About this book
The grassroots story of revolutionary approaches to drug addiction that are saving lives.
North America is in the grips of a drug epidemic. While deaths across the continent soar, Travis Lupick's Fighting for Space explains the concept of harm reduction as a crucial component of a city’s response to the drug crisis.
It tells the story of a grassroots group of addicts in Vancouver’s Downtown Eastside who waged a political street fight for two decades to transform how the city treats its most marginalized citizens. Throughout the 1990s and 2000s, this group of residents from Canada’s poorest neighbourhood organized themselves in response to a growing number of overdose deaths and demanded that addicts be given the same rights as any other citizen; against all odds, they eventually won.
But just as their battle came to an end, fentanyl arrived and opioid deaths across North America reached an all-time high. It's prompted many to rethink the war on drugs. Public opinion has slowly begun to turn against prohibition, and policy-makers are finally beginning to look at addiction as a health issue as opposed to one for the criminal justice system.
The previous epidemic in Vancouver sparked government action. Twenty years later, as the same pattern plays out in other cities, there is much that advocates for reform can learn from Vancouver's experience. Fighting for Space tells that story, with the same passionate fervor as the activists whose tireless work gave dignity to addicts and saved countless lives.
The story of the Downtown Eastside is one of the most inspiring, moving, and enraging stories of our time. This beautiful and haunting book finally does it justice. This is essential history -- and it isn't over. ―Johann Hari, author of Chasing the Scream: The First and Last Days of the War On Drugs
Fighting for Space
is a colourful, fast-paced, well-researched account of the unique circumstances, tragic and inspiring events, and the courageously maverick characters that established Vancouver’s Downtown Eastside as North America’s harm-reduction capital. Also ranging across the continent, from Ohio to California to Florida, Travis Lupick's fascinating book should help inform a more rational understanding of addictions treatment and drug policies everywhere. ―Gabor Mate, M.D., author of In the Realm of Hungry Ghosts: Close Encounters with Addiction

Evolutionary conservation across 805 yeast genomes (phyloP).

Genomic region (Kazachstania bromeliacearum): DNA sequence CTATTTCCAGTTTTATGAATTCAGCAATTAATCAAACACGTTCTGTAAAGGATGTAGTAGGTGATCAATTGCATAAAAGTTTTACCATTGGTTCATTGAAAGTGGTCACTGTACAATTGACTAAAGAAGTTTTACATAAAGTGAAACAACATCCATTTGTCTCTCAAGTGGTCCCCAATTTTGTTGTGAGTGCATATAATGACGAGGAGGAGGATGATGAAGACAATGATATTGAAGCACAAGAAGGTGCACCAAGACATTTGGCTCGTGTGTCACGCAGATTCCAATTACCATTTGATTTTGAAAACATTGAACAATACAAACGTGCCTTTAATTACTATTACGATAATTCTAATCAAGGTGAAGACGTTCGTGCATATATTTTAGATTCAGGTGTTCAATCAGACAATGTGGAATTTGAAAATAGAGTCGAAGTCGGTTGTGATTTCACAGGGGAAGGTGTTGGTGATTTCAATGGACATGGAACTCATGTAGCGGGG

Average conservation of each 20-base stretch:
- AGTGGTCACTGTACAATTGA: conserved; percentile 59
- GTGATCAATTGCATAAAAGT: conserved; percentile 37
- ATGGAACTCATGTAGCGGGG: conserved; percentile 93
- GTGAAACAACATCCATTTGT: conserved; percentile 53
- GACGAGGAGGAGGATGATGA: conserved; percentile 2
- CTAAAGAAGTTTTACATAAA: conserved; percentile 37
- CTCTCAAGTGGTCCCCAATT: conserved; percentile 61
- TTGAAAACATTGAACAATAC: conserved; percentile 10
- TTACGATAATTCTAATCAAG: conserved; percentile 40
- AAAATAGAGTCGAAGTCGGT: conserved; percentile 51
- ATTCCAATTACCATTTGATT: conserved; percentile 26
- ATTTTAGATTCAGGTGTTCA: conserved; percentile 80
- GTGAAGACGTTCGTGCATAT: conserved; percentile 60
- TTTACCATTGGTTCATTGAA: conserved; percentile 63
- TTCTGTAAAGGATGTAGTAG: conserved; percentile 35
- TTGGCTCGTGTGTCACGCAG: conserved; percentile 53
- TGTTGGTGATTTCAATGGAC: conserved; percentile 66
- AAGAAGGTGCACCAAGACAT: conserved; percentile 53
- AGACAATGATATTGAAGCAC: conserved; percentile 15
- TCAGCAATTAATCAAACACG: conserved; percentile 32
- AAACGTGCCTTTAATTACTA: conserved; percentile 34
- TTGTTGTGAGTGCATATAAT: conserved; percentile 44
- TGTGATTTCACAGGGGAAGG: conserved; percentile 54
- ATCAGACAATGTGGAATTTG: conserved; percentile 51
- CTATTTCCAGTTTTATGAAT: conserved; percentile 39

Travis Lupick has covered the overdose crisis from its earliest stages, and he’s done so with passion and compassion. His articles have helped push an invisible health crisis into the spotlight, and forced public-health officials, policy-makers, and politicians to act. In Fighting for Space
, Lupick expands and enriches his journalistic work with much needed context, helping readers understand how and why the overdose crisis occurred, why cities like Vancouver are hit particularly hard, and why even the skeptical have come to embrace harm reduction. But perhaps his greatest achievement is that this is ultimately an uplifting tale about a community, the Downtown Eastside, kept alive by street-level heroes, and about how other cities in the grips of the opioids crisis can, and should, learn from their stories. ―Andre Picard, health columnist, The Globe and Mail
; author, Matters of Life and Death: Public Health Issues in Canada
This is an important book to read at a time when the opioid epidemic is killing a staggering number of people across North America. Travis Lupick expertly illustrates how the marginalized yet determined residents of Vancouver's tiny Downtown Eastside fought for harm-reduction services that would ultimately save many lives -- a crucial lesson other North American cities can learn during this deadly crisis. ―Lori Culbert, Vancouver Sun
reporter; coauthor, A Thousand Dreams: Vancouver's Downtown Eastside and the Fight for Its Future
Lupick is a highly competent researcher and elegantly deft writer ... This is an important book full of human drama and useful policy suggestions. Fighting for Space
should be read widely and heeded by citizens and policy-makers. ―Vancouver Sun